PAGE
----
to tell their girlfriends and boyfriends,
wives and husbands, sisters and brothers,
and mothers and fathers
that they love them
isn’t “part of the job,”
then I think we’re just letting
those who are malnourished of power
but are the least suited to hold it
trade our human flesh for metal.

Austin Davis is a poet, writer, and spoken word artist from Mesa, Arizona. Austin's poetry has been widely published in literary journals and magazines, both in print and online. Most recently, Austin's work can be found in Pif Magazine, Ink in Thirds, Folded Word, The Poetry Shed, In Between Hangovers, One Sentence Poems, and Tuck Magazine. Austin’s first chapbook The Moon and Her Ocean was published in 2017 by Fowlpox Press. Cloudy Days, Still Nights, Austin’s first full length book of poetry, was published in May, 2018 by Moran Press.

Thursday, July 12, 2018


by Jan Steckel

“Happy is he who takes your little ones
and dashes them against the rocks.”
—Psalm 137:9

By the waters of the Rio Grande
our hands were cuffed,
our children taken.

We didn’t know in Bohemia’s Terezin,
Theresienstadt was a model camp.
Propaganda film: a Jewish orchestra
before it went up in smoke.

We’d heard Argentina
stole babies for barren
military couples, dropped mothers
from helicopters into the sea.

Tornillo in the Texas desert:
white tents pitched overnight.
Drone-photo of boys marched in lines.
Journalists not allowed inside.

In jail I got a receipt
for my wallet, but none for my son.
By the Rio Grande,
I lay down and wept.

Jan Steckel'poetry book The Horizontal Poet (Zeitgeist Press, 2011) won a 2012 Lambda Literary Award. Her fiction chapbook Mixing Tracks (Gertrude Press, 2009) and poetry chapbook The Underwater Hospital (Zeitgeist Press, 2006) also won awards. Her fiction and poetry have appeared in Scholastic Magazine, Yale Medicine, Bellevue Literary Review, Canary, Assaracus, and elsewhere. Her work was nominated three times each for the Pushcart and Sundress Best of the Net anthologies, won the Goodreads Poetry Contest three times, and earned various other awards.

Wednesday, July 11, 2018


by Matt Witt

LONDON — Facebook was hit with the maximum possible fine in Britain for allowing the political consulting firm Cambridge Analytica to harvest the information of millions of people without their consent, in what amounts to the social network’s first financial penalty since the data leak was revealed. The fine of 500,000 pounds, or about $660,000, represents a tiny sum for Facebook, which brings in billions of dollars in revenue every year. But it is the largest fine that can be levied by the British Information Commissioner’s Office, an independent government agency that enforces the country’s data-protection laws. —The New York Times, July 10, 2018. Photo via MadhouseNews.

I asked Facebook
for the key words
they have been selling
to anyone who wanted to
target me
for any purpose.

There were 139 words or phrases.

This data about a person’s interests
is valuable
to help someone to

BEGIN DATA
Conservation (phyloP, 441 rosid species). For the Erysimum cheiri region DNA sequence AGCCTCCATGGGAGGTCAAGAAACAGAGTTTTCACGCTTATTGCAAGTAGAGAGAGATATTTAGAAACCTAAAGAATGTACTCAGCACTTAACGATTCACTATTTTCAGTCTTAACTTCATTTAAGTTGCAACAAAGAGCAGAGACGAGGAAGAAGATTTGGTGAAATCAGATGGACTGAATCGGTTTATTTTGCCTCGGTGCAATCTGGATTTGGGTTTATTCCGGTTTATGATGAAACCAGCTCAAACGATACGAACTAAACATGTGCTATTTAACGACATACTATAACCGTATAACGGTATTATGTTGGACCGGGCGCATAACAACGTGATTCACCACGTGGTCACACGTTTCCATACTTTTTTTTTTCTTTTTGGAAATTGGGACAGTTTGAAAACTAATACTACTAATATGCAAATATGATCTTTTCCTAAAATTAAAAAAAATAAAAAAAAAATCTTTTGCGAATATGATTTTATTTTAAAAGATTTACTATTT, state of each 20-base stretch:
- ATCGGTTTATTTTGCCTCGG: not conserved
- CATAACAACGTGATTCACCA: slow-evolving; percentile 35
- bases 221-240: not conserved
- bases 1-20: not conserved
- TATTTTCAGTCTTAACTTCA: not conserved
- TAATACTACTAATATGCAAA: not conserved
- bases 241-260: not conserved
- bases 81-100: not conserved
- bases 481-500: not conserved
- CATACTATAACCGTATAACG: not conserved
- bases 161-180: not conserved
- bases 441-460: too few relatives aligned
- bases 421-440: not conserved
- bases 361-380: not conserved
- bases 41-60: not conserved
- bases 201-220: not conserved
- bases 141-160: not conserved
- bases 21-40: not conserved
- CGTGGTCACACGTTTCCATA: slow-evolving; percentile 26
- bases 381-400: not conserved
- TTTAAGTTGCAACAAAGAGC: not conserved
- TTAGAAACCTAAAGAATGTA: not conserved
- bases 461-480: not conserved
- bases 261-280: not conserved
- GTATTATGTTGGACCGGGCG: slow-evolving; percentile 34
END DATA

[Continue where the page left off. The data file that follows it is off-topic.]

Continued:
sell you a product,
decide whether to hire you,
rent to you,
accept you as a student,
or disrupt your community group
or social movement.

Many were accurate about me,
or I’d like them to be.

“Fine-art photography.”
“Community organizing.”
“Working families.”
“Racial equality.”
“Climate change.”

But bots are only human.
So Facebook was also selling
fake news
about me
with irrelevant words
out of the blue.

“Lotus Cars.”

And “Sarah.”

Maybe because I have 16 Facebook friends named Sarah.
A community organizer now on the city council.
A muckraking journalist.
A longtime neighbor.
A local painter.
And a dozen more.

Or maybe the same bot
that mistakenly included “Bible”
thought I might be a student of
Sarah, biblical wife of Abraham,
who at the age of 90
gave birth to Isaac,
and lived to be 127.

Last night I dreamed that
all two billion Facebook users
started occasionally “liking” things we don’t like,
commenting about topics of no interest,
inserting random words into posts,
forming strange sounding groups.

Since we were all doing it from time to time
our “friends” were not confused,
but, together,
we made Facebook’s data worthless
so no one would buy it.

In my dream, we called it “Operation Sarah.”

Matt Witt is a writer and photographer who lives in Talent, Oregon. He was recently selected a Writer in Residence at Mesa Refuge in California and has been selected an Artist in Residence at Crater Lake National Park, John Day Fossil Beds National Monument, Cascade-Siskiyou National Monument, and PLAYA in Summer Lake, Oregon. His writing has been published in the Washington Post, Los Angeles Times, New York Times, the literary journal Cirque, and many other publications.

Tuesday, July 10, 2018


by Catherine D’Andrea 

“Rescue Effort Still Underway to Save Boys Trapped in America” by Pia Guerra TheNib, July 9, 2018

A cave in the earth holds
rushes of water
foreign hearts
trapped in a hidden chamber.

Rushes of
familiar blood
with atrial

The dark
pump and pound
inside and around us.
We dive
into waiting
the drain
the exchange
knowing each other’s need
to breathe.

Catherine D’Andrea lives in Connecticut with a fat, orange tabby, a crazy calico, and a funny husband. She is a mother, teacher, and student, who believes life is a mystery, not to solve, but to explore. Poetry helps her do that.

Monday, July 09, 2018


by Tricia Knoll